Homeschooling our kids about life

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Go Ask Your Dad is parenting advice with a philosophical bent as one dad explores what we want out of life, for ourselves and our children, through useful paradigms and best practices.

This past weekend we reached the 100th day of my wife, two daughters and me living, working and schooling at home together. The next day was Father’s Day.

That combination found me reflecting on what children could use most from parents right now, during this unique and challenging summer. Not just my kids, but our kids, from all the parents.

As always, they need unconditionally loving, patient, accepting, joyful, mindful and nurturing gardeners. Or at least as patient, accepting, joyful and mindful as we can muster.

The term “gardeners” is Alison Gopnik’s shorthand for the kind of supportive but non-prescriptive parents we often strive be. Gopnik, a professor of psychology at University of California Berkeley, believes we need to give kids the equivalent of soil, water and sun to help them bloom, and then embrace whatever blossoms out of it.

The common alternative, Gopnik explained in her social science-laden book, “The Gardener and the Carpenter: What the New Science of Child Development Tells Us About the Relationship Between Parents and Children,” are “carpenter” parents who try to construct children out of some DIY expectations-blueprint.

I like Gopnik’s metaphor. Our role — now more than ever — is to create the fertile ground in which kids can grow up healthy, wise, ethical and largely free to pursue their own version of happiness.

And to some degree, we’ve currently lost the direct influence of some of our support gardeners: extended family and teachers. The kid’s gardens (and literally “kindergartens”) have been our homes.

But to take Gopnik’s metaphor just a bit further than she does — we also know there are threats to a child’s ability to grow strong. Viruses affect plants, too. And our children’s roots are damaged when their schooling and socialization is restricted, by racial injustice, violence, poverty and hunger.

We have, collectively, an obligation to all our children to adjust the soil they are living in to one that is hospitable to, and supportive of, a healthy, strong life. Until everyone is sprouting in good, rich soil, we have an obligation to teach them how to thrive.

It’s in this historic moment that we are passing tools on to our children — the Earth’s next generation of gardeners — the kinds of tools needed to face extraordinary threats. We are modeling how to act and react, even if we are not fully conscious of our lessons.

I am striving to be more intentional in these life lessons. Below are some subjects to consider focusing on in the school of life we’re all teaching now. These are not in order of importance — different kids need different lessons at different times. Some are ambitious, some modest.

Just try to focus on being consistent, transparent, patient and mindful of how your children are experiencing this time, and structure lessons accordingly.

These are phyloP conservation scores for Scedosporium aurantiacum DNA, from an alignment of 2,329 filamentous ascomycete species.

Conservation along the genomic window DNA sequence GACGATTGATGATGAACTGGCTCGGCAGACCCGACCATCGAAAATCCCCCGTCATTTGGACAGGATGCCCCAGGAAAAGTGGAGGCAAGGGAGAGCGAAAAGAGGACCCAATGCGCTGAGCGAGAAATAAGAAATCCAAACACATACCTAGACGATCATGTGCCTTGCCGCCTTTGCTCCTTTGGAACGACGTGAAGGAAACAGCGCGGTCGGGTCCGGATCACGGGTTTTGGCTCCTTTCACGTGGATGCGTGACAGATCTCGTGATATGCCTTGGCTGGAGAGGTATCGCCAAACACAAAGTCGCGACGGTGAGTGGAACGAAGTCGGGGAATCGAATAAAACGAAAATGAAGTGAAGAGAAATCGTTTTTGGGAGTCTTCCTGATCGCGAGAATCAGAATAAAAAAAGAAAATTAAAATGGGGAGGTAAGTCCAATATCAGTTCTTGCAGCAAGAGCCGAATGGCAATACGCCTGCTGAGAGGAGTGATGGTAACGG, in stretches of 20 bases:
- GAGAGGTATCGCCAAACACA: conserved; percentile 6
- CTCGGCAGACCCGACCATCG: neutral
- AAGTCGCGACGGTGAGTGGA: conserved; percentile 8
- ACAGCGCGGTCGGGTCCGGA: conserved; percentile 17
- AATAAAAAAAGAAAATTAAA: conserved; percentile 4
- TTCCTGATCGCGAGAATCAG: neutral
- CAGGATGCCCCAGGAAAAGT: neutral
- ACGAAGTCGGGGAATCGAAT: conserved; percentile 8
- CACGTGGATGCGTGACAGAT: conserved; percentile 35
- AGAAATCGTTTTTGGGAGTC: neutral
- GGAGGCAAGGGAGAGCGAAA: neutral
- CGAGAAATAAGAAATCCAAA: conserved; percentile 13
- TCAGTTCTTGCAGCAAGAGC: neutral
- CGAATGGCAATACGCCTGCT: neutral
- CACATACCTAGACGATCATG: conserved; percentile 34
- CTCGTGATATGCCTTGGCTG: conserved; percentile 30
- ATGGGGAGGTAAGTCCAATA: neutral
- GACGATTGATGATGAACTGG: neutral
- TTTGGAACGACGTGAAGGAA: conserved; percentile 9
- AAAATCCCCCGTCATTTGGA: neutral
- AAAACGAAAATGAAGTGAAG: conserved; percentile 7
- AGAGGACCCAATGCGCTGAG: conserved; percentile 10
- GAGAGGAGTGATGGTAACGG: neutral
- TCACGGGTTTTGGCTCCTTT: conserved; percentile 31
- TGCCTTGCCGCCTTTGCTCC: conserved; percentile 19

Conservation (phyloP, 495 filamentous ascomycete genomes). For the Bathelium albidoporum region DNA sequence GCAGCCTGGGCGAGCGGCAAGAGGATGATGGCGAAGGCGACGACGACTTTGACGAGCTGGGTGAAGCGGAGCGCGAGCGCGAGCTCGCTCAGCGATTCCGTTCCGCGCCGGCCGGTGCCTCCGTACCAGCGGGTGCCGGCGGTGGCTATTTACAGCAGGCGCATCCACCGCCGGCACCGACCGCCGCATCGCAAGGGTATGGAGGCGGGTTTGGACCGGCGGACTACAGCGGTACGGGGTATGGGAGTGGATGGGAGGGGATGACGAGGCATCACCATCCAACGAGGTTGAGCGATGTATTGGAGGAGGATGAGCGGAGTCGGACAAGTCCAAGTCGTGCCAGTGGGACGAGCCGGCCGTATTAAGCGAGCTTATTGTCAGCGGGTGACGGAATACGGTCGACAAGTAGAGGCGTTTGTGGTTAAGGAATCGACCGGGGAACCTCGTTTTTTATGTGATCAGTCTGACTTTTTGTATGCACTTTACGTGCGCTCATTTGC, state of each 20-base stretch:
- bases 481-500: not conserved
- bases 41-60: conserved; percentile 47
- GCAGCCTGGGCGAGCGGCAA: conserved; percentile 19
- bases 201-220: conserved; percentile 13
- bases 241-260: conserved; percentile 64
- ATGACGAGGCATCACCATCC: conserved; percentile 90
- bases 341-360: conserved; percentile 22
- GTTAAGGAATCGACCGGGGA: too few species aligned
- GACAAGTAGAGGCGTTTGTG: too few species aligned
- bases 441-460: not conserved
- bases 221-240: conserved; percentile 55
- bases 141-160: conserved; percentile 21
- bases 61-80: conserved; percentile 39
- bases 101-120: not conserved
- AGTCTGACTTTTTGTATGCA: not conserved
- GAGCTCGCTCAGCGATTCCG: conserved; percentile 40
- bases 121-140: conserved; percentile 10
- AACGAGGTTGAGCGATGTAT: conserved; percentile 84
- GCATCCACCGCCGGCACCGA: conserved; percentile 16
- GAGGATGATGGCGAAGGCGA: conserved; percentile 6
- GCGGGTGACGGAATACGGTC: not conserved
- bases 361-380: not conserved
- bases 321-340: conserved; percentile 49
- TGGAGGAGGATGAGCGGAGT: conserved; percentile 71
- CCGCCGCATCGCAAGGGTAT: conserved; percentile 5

When we make room to cope ourselves, by taking care of our own mental and physical well-being, we model and give permission for our kids to do it, too. If that seems too selfish, remember that building up reserves is the only way to have to enough positive energy to effectively help anyone else.

Your kids also need opportunities and ideas for what will help them care for their emotions and bodies. Do they need creative projects, time in nature, connections to friends, a sense of order and accomplishment, or all of the above?


It’s healthy to mourn the loss of anything we can’t do, and anyone we love that we can’t be with right now. Loss and grief are parts of the human experience and we need healthy ways to cope with them.

We can empathize, discuss, honor and find ways to capture those feelings. Simply acknowledging it is the first big step in coping with loss. But be prepared to guide them through some of the stages of grief as well.

Even though what we miss — close time with friends and family, travel and extracurricular activities, for example — will return, it’s helpful to acknowledge and mourn them now.


By admitting hardships, loss and the difficulties of everything happening now, we are showing our children how to have a more positive relationship with change and even stress.

The pandemic in particular has introduced one problem after another to solve. And by bringing possible solutions to those problems, we teach problem solving.

Kids need us to model how to analyze an issue, brainstorm fixes and then how to experiment and learn from missteps until we get it right. That is the formula for most of the problems life throws at us.


“I’m booooored!” is one of the more dreaded phrases of parenthood (at least for me) so it’s good to remind yourself, and your kids, that boredom is not bad. In f

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